Next: HollyRod Foundation co-founder and actress Holly Robinson Peete
Holly Robinson Peete
The actress cofounded the HollyRod Foundation with her husband, Rodney Peete, to aid families affected by Parkinson’s disease and autism
Photograph by Christina Gandolfo
Why she does it: I think people don’t realize how much a disorder like autism or a disease like Parkinson’s reverberates throughout a family—financially, emotionally, even physically. I never planned on advocating for so many people, but not everybody has the platform I do. I have a big mouth, I have exposure, and I have the ability to represent. Her secret to success: Raising money is not for sissies. You have to be creative when you approach people because everybody’s hand is out and everybody has a great cause. If you’re not willing to get a few bruises or black-and-blue knees from begging, then you’re not a good philanthropist. The reward: I wish my dad didn’t have Parkinson’s, and I wish my son didn’t have autism, but they have been my pathway to helping others. They led me to a life of service, for which I really am grateful. Maya Angelou said “giving liberates the soul,” and it really does.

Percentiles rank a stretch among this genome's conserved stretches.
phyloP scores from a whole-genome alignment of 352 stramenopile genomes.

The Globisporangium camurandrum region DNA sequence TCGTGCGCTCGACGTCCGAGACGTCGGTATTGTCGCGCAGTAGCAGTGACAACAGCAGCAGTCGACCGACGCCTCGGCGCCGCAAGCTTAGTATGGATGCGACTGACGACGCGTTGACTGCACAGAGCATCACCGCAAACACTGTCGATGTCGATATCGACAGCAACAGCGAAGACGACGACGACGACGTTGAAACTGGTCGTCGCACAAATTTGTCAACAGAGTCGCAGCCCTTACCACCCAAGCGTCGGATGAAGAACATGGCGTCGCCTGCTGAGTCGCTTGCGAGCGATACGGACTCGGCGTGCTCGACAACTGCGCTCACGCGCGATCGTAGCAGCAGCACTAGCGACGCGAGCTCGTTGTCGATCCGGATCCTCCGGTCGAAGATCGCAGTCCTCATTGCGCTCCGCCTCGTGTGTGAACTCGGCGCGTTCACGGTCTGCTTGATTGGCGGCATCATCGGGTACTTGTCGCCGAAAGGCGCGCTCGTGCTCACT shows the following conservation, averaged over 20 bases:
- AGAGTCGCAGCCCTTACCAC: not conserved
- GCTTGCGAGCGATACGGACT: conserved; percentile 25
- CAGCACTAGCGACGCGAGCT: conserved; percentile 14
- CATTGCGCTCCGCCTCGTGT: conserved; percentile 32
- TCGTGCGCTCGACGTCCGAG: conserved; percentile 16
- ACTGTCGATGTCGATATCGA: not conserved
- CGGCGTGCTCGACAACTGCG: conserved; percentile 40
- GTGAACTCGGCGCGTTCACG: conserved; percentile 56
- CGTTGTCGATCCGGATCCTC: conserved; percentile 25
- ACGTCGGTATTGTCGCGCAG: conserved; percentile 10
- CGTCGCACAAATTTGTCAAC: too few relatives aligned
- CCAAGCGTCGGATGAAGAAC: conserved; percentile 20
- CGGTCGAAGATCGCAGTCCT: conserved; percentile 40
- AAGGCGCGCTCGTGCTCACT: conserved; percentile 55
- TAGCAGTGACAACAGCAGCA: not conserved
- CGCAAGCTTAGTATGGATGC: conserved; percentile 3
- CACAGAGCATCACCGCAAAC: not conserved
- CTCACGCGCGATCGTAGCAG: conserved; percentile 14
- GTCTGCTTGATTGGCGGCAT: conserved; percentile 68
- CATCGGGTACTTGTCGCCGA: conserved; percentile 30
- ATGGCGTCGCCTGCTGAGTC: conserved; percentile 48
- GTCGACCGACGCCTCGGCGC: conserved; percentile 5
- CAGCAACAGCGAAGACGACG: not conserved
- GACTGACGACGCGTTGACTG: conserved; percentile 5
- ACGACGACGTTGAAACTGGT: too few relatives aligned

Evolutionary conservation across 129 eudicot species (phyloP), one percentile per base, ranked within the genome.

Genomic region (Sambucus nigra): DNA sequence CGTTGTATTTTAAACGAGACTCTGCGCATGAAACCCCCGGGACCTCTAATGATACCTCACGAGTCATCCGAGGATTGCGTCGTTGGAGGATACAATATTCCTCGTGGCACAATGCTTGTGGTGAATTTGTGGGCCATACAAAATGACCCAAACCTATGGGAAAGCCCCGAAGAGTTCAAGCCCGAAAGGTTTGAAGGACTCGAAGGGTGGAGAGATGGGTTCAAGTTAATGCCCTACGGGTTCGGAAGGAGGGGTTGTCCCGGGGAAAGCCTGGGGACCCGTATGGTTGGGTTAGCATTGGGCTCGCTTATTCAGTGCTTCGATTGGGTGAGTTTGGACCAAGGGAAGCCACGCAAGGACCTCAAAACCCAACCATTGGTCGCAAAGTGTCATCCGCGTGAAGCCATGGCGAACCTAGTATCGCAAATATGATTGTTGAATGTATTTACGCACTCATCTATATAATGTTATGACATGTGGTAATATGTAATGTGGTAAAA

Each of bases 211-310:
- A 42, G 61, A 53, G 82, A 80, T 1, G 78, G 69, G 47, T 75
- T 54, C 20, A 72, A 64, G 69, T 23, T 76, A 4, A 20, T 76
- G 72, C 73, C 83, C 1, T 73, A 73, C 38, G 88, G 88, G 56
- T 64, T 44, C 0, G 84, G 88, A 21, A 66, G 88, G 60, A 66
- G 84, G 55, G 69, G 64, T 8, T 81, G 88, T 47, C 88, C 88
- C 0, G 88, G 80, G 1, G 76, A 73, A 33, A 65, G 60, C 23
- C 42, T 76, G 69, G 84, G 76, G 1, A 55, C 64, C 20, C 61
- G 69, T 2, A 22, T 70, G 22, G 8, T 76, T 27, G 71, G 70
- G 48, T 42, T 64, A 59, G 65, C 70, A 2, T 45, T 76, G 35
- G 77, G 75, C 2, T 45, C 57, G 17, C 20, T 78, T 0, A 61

Next: Korean Churches for Community Development founder Hyepin Im
The founder of Korean Churches for Community Development urges faith leaders to use their pulpits for social change